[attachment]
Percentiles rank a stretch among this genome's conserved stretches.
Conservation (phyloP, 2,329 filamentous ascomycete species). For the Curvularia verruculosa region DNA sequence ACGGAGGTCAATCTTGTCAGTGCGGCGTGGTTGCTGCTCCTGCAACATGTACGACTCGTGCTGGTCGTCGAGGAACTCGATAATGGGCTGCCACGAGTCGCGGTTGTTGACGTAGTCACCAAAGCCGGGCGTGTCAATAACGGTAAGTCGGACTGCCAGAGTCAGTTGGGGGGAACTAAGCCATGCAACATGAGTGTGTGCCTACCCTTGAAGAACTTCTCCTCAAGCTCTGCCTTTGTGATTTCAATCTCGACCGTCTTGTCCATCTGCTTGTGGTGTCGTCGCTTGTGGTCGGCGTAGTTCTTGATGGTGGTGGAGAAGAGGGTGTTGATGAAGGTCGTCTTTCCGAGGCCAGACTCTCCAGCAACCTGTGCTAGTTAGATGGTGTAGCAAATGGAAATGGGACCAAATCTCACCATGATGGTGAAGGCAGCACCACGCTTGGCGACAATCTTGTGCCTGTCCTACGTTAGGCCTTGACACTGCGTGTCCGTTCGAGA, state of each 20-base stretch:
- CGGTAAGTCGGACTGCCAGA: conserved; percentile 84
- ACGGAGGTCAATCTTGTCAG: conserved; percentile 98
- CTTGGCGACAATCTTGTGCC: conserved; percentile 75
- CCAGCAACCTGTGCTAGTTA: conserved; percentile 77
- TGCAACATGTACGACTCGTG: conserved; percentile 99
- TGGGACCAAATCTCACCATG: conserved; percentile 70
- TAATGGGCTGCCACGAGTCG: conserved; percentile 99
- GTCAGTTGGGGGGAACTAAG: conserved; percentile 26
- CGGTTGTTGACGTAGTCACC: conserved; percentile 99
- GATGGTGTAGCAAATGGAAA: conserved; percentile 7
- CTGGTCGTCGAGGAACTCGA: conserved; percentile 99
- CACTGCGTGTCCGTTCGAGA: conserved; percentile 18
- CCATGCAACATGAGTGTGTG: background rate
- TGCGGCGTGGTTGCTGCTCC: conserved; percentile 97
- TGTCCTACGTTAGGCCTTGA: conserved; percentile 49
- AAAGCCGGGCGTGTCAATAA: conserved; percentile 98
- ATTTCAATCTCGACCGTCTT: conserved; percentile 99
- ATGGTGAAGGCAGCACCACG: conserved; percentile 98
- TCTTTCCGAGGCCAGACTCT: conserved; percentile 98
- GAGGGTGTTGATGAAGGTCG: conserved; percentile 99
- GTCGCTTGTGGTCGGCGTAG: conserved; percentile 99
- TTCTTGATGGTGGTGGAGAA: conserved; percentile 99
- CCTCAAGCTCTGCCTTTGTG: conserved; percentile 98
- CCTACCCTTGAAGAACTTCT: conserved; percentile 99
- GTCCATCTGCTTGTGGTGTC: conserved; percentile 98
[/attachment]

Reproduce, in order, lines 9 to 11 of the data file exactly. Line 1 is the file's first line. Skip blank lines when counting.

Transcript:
- TAATGGGCTGCCACGAGTCG: conserved; percentile 99
- GTCAGTTGGGGGGAACTAAG: conserved; percentile 26
- CGGTTGTTGACGTAGTCACC: conserved; percentile 99